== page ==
I can’t figure this one out. When one of my young kids gets hurt (runs into a wall, hits their face on something, etc.) I find I get really angry. It’s not at them…I just get angry about the situation. Maybe it’s because I feel it was my responsibility to prevent it…I don’t know…and I don’t know how to deal with it. Any thoughts?

  • Robert Burke

    To get rid of anger, and do it in an utterly godly way, learn the living, breathing, relaxing, posture and movement method of King David… as his descendants taught Russians in the first millennium… it’s called… now… “Russian Martial Art” and it uses a process called “Systema”… which is a System of living in total forgiveness. No striking (or taking any insulting thing) in anger… only in high, un-provokable love. The way anger is dealt with is by controlling our emotions… which is done by controlling our breath… of course, while asking God for mercy. Test number one is receiving a small insult to the body, like grabbing it, or hitting it, or massaging it… and the recipient has to breathe and not get angry. Breath out the spirit of taking hurt, or taking insult, or taking offense.

    Most Christian man HATE the idea of learning how to actually be calm in an offensive storm. But Russian Martial Art teachers… can teach you!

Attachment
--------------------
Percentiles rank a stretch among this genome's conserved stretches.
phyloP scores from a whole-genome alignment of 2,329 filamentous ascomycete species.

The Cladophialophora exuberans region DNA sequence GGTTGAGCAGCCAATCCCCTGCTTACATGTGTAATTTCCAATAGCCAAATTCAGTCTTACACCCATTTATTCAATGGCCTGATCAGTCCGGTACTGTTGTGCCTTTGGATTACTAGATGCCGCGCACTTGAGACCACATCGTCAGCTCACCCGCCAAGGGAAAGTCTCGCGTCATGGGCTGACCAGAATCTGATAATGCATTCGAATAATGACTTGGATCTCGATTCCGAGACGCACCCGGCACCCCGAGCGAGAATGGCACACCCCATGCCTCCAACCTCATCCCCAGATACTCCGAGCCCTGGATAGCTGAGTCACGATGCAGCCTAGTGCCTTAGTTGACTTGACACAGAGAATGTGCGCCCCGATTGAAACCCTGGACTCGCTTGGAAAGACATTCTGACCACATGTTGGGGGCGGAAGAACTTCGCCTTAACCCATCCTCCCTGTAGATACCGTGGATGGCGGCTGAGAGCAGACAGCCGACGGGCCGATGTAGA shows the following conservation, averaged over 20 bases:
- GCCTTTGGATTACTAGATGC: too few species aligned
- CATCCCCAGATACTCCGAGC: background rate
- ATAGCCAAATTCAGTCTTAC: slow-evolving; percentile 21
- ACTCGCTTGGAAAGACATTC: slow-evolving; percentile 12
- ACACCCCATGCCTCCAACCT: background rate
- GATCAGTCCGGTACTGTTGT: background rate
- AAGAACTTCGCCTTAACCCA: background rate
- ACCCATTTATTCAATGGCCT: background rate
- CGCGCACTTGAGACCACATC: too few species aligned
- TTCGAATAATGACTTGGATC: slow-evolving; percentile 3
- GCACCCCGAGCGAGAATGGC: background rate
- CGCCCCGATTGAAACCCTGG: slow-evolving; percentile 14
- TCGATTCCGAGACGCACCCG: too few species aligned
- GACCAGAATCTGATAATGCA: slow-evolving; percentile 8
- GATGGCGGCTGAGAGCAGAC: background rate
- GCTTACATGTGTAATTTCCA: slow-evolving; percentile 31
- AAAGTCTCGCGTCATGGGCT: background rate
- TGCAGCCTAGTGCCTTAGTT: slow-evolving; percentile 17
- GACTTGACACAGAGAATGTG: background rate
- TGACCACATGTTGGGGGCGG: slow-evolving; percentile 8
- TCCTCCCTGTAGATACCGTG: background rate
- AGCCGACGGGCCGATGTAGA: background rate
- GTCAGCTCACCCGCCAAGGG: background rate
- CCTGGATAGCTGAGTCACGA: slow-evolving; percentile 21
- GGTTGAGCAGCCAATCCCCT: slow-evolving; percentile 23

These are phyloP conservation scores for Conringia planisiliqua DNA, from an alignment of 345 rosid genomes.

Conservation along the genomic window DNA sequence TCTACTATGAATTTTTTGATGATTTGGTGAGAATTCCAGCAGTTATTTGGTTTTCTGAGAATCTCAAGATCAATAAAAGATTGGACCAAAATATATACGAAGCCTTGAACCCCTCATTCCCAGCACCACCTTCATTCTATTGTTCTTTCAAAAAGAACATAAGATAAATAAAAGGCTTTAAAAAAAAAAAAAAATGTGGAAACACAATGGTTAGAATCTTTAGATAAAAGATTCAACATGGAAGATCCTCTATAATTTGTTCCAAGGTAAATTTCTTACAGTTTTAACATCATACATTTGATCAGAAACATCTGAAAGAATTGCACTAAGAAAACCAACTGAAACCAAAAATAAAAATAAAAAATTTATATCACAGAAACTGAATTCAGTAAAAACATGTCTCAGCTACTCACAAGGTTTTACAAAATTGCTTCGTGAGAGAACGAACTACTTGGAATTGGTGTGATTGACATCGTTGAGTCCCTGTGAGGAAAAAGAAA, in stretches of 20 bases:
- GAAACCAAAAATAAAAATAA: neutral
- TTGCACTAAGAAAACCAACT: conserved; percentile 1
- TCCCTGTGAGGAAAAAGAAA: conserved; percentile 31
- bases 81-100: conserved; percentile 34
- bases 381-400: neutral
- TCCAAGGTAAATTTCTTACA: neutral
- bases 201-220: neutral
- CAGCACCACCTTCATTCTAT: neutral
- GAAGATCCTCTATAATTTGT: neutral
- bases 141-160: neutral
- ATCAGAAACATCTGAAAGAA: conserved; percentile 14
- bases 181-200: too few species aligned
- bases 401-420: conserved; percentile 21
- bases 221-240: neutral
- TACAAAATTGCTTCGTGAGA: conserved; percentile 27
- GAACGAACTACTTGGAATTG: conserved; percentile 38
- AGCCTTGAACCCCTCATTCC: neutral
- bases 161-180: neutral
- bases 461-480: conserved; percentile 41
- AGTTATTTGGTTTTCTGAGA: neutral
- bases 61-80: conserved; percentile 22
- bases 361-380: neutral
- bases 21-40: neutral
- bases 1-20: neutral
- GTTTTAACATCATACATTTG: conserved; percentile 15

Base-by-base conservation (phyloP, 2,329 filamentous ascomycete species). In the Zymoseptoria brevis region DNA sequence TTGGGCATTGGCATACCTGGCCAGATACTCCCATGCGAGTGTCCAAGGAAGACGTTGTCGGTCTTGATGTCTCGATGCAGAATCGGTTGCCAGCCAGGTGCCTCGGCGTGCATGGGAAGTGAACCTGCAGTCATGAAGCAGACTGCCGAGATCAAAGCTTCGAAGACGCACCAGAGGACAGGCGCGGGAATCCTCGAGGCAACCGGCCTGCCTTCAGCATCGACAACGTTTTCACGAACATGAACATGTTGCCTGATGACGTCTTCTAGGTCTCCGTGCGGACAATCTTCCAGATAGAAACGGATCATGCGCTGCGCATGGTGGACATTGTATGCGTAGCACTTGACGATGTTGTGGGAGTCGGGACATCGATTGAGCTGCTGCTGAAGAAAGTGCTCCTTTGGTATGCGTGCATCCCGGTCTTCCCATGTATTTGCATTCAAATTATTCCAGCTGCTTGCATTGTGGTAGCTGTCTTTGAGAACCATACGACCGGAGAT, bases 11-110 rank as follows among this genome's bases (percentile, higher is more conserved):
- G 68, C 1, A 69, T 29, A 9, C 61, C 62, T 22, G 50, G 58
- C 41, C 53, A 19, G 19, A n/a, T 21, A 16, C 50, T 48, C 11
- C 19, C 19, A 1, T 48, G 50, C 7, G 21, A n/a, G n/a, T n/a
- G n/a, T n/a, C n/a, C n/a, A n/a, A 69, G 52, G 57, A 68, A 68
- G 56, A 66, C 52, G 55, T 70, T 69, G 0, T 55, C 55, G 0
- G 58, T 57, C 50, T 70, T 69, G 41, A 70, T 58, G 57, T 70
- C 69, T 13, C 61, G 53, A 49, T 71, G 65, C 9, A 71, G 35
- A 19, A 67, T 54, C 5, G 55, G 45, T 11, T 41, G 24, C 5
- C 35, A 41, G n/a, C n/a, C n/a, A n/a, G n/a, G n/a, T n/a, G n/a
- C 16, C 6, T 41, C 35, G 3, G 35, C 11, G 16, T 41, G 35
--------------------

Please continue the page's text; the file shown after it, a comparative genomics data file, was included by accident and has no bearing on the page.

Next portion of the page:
But I bet nobody believes it… or will test it… or will be open to Moses’ style of higher ground.

    You see, it’s not a 3-point book, not a blog… it’s actual work and learning and doing! But it works!

  • Robert Burke

    Learn Russian Martial Art… Systema. Google it and find a local instructor… or go to a seminar… you will be healed of anger! It’s a manly way! And godly.

  • Robert Burke

    Have you tried Russian Martial Art Systema? Google it and get a local instructor! It’s King David’s old way! (Jeremiah 6:16)

  • Robert Burke

    Go to a Russian Martial Art seminar. Watch men being stuck by an instructor. Watch the men deal with their anger.

    Accomplished students of Russian Martial Art… can take amazing blows to ego, stomach, body, etc…. and smile and take no offense, display no anger, and witness that they have very well dealt with anger issues. They seem to do everything to people that restores…. and nothing that destroys. They seem to be walking amelioration machines…. taking bad like it’s nothing, and dishing out only good.